We could wreck natural world, David Attenborough tells Prince William

We could wreck natural world, David Attenborough tells Prince William

We could wreck natural world, David Attenborough tells Prince William

Prince William has given an unexpected insight into what it's like being a father to three children under the age of five, joking about his brood being a handful during an interview with Sir David Attenborough in Davos.

"We are now so numerous, so powerful, so all pervasive, the mechanisms we have for destruction are so wholesale and so frightening that we can exterminate whole ecosystems without even noticing it". Humanity has done "appalling damage upon marine life, the extent of which we don't fully know", said Attenborough.

WORLD leaders and top CEOs are meeting in Davos in Switzerland from January 22 to 25 to discuss how to steer policy amid worries of slowing economic growth, damaging trade wars and Brexit. "We are in danger of wrecking that".

Attenborough's message was not totally gloomy, however, and said that people now had the knowledge to "live in harmony with nature" and a recent embrace of solar power and lower pollution industry gave him for a more environmentally conscious future.

Microsoft Office 365 Now Available in the Mac App Store
Once your trial expires, you can opt for Office 365 Personal at $79 CAD per year , or Office 365 Home at $99.95 CAD per year . Microsoft already offers a bunch of apps through the Mac App Store, including OneDrive and OneNote.

The interview with the second in line to the British throne came a day after Sir David Attenborough warned "The Garden of Eden is no more", referring to the Old Testament paradise garden.

"To do that we need political and business commitment at the highest level".

Prince William and Prime Minister Jacinda Ardern while on Ms Ardern's Europe tour. "The work to save the planet is largely going to happen on our watch".

Sir David, 92, was in Davos to present a special screening featuring never-before-seen footage from his new series, Our Planet, which will be aired on Netflix in April and was in discussion with the Duke of Cambridge, Prince William. We can wreck it without even knowing we are doing it, and if we wreck the natural world, in the end we wreck ourselves.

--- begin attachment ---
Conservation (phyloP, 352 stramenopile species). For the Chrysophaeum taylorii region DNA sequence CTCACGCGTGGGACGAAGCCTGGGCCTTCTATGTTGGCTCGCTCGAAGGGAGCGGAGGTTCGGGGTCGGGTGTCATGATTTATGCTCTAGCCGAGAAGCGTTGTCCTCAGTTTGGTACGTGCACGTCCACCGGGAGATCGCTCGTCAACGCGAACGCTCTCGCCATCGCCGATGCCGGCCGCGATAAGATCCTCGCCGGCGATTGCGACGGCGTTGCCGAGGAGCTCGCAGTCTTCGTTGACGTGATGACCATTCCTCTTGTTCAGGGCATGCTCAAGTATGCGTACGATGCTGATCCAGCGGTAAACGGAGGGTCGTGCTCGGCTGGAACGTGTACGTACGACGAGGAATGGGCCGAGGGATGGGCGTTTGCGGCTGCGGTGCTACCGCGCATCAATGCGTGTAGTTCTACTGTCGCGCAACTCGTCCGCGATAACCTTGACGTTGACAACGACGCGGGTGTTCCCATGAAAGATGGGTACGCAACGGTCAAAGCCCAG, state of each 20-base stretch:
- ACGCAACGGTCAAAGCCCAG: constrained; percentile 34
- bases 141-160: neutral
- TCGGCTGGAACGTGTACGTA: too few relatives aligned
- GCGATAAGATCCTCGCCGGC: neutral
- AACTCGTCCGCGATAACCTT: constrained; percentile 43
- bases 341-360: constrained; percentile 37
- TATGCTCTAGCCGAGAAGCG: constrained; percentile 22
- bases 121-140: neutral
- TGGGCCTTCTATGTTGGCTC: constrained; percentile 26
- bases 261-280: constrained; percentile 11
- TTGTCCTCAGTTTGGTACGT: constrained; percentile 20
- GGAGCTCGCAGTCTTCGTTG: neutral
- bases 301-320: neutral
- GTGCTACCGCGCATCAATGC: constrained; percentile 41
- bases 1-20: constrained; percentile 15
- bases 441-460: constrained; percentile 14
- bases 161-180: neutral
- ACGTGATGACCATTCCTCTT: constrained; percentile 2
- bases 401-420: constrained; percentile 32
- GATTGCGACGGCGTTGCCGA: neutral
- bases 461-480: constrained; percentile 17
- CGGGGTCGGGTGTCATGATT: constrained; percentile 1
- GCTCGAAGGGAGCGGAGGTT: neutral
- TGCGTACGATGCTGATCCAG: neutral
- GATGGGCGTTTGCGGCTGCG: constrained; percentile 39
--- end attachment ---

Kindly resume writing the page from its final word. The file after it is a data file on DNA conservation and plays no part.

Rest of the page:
How the State of the Union Became the Latest Flashpoint
A resolution needs to be approved by both chambers specifying the date and time for receiving an address from the president. Ms Pelosi asked Mr Trump last week to make other plans but stopped short of denying him the chamber for his address.

When asking why it had taken world leaders to act on environmental issues, William said: "Why do you think world leaders and those in key positions of leadership; why do think they've taken so long ... there have been quite a few faltering steps to act on environmental challenges?"

Along with this new technology, Attenborough said our understanding of the impact of human activity on the natural world had grown exponentially.

"Everything we do has echoes and implications across the natural world".

When Sir David suggested climate change might lead to "all kinds of different trees growing here in another 50 years", the Queen quipped: "It might easily be, yes".

China is using tech advances to repress its people — George Soros
The billionaire investor said China was the wealthiest, strongest and technologically most advanced regime in the world. He noted that China is an important global actor. "An effective policy towards China can't be reduced to a slogan".

On Monday, Sir David was given a Crystal Award for his leadership in environmental stewardship at the WEF, and used his acceptance speech to call for a plan to tackle environmental problems. It's not just beauty and wonder: it is essential to human life.

Related news